Yellowstone bison may find new tribal homes

Printer-friendly version

Relocation plan could help Montana tribes restore conservation herds


  • -
HELENA, Mont. (09/15/2011) -

Montana Fish, Wildlife and Parks (FWP) released today a draft plan for relocating about 150 long-quarantined, disease-free Yellowstone bison. If approved, the genetically-important bison would be moved later this year from quarantine facilities near the park to four interim sites in Montana: two state wildlife management areas and two Native American reservations. The moves are an interim step pending the development of a statewide bison conservation strategy.

The following is a statement from Jonathan Proctor, Rocky Mountain representative for Defenders of Wildlife:

“It’s great to see that Montana intends to work with the tribes of Fort Peck and Fort Belknap Reservations to bring some of America’s most genetically important bison back to tribal lands where they once thrived. Bison belong there.”

“Restoring herds of Yellowstone bison to tribal lands and other natural areas is a critical step in overall bison conservation. These tribes are willing and ready to accommodate these bison, providing a unique conservation model for future efforts to conserve this iconic species. Wild bison should be an integral part of America’s future, not just a relic of our past.”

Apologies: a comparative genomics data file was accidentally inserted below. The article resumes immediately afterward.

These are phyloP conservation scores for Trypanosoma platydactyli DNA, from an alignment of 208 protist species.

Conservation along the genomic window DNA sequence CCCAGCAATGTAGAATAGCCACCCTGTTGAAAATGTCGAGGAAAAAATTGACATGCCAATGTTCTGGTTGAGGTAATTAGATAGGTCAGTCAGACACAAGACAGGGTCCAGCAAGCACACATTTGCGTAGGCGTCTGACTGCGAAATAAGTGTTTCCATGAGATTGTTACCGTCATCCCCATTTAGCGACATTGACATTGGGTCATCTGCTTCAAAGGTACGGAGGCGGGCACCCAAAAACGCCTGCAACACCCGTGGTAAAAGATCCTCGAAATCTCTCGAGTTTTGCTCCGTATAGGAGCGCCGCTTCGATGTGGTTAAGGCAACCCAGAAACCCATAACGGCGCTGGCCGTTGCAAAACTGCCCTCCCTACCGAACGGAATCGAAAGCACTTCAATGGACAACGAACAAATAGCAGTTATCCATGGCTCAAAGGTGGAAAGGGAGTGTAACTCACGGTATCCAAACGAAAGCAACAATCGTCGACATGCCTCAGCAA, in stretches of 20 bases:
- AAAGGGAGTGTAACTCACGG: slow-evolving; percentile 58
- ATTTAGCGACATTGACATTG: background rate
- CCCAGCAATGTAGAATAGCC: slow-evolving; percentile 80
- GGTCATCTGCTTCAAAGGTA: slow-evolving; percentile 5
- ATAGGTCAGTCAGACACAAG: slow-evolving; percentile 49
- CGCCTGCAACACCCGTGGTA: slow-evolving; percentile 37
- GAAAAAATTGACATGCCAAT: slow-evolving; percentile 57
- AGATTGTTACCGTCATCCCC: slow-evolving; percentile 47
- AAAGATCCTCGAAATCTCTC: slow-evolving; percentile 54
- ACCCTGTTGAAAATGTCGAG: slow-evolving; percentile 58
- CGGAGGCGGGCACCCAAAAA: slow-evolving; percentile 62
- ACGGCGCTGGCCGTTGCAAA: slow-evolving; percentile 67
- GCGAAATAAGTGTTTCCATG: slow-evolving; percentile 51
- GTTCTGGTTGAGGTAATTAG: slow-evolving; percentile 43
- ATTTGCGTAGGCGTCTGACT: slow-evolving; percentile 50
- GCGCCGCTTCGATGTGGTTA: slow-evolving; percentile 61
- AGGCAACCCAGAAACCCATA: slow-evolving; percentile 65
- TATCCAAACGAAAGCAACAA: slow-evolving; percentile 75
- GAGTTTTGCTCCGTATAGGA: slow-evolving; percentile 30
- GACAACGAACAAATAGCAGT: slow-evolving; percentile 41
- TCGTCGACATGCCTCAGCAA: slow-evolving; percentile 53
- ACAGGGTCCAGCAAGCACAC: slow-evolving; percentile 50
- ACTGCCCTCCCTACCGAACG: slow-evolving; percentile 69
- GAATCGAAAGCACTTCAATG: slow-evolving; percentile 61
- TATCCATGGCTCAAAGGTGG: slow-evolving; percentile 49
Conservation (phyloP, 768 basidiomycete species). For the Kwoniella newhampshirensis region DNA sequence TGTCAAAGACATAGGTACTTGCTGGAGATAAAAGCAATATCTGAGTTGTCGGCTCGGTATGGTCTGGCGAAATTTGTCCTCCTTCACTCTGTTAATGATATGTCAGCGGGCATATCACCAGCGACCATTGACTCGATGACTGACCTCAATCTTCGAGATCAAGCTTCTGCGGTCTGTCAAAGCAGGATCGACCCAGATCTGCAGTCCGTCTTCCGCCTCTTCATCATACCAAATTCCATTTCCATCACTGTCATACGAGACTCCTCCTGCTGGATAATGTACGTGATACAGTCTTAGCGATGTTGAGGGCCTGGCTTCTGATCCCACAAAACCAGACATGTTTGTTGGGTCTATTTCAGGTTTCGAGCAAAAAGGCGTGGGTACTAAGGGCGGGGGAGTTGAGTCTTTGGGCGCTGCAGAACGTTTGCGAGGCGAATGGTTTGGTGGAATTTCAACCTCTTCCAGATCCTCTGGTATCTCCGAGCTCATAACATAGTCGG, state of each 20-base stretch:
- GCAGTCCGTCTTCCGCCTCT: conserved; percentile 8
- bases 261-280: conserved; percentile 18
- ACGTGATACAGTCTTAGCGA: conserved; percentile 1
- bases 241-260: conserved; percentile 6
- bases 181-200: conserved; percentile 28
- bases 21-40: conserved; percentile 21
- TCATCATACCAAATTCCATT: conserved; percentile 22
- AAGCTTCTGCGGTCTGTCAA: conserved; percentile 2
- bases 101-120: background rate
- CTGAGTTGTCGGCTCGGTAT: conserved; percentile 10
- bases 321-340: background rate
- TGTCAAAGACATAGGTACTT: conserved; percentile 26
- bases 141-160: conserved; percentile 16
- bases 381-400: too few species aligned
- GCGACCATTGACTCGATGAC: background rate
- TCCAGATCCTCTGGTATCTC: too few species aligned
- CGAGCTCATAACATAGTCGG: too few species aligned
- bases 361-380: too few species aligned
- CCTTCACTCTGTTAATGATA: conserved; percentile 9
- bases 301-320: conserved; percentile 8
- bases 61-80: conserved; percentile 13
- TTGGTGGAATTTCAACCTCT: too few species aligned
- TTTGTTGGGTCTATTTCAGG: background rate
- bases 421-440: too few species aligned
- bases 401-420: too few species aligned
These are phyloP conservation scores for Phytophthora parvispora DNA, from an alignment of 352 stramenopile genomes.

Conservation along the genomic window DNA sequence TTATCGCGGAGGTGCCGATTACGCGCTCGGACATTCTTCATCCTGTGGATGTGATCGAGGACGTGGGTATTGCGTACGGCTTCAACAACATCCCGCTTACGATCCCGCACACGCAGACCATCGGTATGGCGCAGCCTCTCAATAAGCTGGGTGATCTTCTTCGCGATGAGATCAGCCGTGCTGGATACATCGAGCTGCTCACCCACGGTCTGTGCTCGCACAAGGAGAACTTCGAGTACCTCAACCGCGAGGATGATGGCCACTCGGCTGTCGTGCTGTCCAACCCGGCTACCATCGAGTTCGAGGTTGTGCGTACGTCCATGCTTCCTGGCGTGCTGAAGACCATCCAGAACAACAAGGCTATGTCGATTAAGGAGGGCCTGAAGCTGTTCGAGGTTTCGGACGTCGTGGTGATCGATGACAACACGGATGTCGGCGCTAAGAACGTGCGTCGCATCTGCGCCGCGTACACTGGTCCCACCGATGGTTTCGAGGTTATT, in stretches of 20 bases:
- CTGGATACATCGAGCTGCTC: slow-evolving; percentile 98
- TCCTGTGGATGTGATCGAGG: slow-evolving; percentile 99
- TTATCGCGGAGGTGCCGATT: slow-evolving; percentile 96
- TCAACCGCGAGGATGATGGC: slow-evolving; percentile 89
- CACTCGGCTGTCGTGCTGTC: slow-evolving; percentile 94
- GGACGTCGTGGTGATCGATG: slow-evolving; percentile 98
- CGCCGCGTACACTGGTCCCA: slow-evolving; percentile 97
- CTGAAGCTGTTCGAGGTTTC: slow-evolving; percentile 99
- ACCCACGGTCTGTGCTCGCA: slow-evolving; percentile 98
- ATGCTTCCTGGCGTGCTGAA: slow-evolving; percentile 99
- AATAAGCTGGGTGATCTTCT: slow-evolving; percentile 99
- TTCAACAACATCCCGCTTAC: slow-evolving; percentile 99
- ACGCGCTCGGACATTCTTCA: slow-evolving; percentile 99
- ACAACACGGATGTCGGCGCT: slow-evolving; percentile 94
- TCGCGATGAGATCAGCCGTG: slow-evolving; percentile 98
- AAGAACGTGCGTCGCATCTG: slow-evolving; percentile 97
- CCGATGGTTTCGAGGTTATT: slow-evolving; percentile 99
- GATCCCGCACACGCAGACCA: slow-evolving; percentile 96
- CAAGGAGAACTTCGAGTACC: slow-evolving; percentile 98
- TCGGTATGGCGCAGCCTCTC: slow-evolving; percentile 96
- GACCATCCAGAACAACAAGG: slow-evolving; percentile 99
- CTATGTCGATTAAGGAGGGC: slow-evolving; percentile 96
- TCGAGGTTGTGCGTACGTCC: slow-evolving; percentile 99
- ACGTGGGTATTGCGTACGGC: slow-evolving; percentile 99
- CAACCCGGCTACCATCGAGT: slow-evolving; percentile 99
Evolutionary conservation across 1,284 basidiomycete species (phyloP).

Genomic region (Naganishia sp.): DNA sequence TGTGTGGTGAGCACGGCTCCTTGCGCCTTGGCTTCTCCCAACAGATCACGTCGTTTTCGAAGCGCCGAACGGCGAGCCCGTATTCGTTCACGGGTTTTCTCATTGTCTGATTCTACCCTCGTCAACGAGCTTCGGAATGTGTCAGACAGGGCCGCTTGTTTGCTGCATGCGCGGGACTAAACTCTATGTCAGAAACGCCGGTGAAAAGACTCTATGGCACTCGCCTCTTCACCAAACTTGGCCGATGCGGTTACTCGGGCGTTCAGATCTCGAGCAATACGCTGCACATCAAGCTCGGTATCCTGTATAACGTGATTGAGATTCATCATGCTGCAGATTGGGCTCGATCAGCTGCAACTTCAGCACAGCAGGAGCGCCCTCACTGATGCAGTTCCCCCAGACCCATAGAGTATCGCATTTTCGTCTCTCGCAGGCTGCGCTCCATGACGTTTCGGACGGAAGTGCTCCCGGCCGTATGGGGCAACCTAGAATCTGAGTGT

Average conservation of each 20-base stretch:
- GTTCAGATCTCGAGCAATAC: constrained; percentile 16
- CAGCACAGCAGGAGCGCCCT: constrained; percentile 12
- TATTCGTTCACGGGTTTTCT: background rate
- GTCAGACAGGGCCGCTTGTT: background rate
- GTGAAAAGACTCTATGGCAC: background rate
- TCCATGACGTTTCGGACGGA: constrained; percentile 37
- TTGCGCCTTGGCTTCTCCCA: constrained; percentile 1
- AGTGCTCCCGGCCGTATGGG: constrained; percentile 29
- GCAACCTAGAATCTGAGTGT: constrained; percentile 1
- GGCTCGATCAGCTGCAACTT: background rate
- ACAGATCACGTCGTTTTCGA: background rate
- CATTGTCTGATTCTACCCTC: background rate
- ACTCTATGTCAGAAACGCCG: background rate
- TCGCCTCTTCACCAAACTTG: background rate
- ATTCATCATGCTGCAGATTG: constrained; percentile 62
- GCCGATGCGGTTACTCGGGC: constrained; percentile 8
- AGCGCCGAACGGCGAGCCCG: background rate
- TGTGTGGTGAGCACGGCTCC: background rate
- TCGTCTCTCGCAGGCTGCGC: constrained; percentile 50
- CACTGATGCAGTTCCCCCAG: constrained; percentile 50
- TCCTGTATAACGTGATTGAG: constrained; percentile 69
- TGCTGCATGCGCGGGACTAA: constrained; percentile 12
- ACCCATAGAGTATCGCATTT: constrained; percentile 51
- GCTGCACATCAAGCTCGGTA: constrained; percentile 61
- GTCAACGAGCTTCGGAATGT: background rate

The EA contemplates sending up to 40 bison to the Fort Peck Reservation and up to 40 bison to the Fort Belknap Reservation, as well as additional bison to two state land areas. The Assiniboine and Sioux tribes at Fort Peck, with support from Defenders, prepared a 5,000-acre reserve for the Yellowstone bison. The Assiniboine and Gros Ventre tribes at Fort Belknap have plans for a 22,000 acre-reserve for Yellowstone bison, and will prepare this area once the state approves the plan. Comments on the EA are due by 5 p.m. on Oct. 14. FWP intends these moves as an interim step while they complete a thorough statewide bison conservation strategy that may identify additional areas for permanent restoration of wild bison. That plan is expected to be completed no later than the end of 2015.


Read Montana FWP’s press release and new background information on bison

Click here to download the draft Environmental Assessment

Learn more about Defenders’ efforts to restore bison across the West


Jonathan Proctor, 406-549-4103
John Motsinger, 202-772-0288

You may also be interested in:

Bison, © Walter Novak
Take Action
Montanans want wild bison in the state, but some local politicians are pushing hard to block wild bison restoration. They are raising unfounded fears about bison and pushing agendas based on politics, not science. They are accommodating a few special interests and ignoring the majority of Montanans.
Florida Panhandle (Apalachicola National Forest), © Julie Tew
Fact Sheet
The Florida Panhandle is one of the most biologically diverse regions of the world. From dense pine forests, seepage streams and major rivers, to coastal marshes and pristine beaches, it is home to a wide array of key and endangered species, including gopher tortoises, sea turtles, manatees, red-cockaded woodpeckers, eastern indigo snakes, migratory birds and numerous species of fresh water mussels.
Carpenter Bee,  © Helena Jacoba/Flickr
In the Magazine
Bee Basics for Your Backyard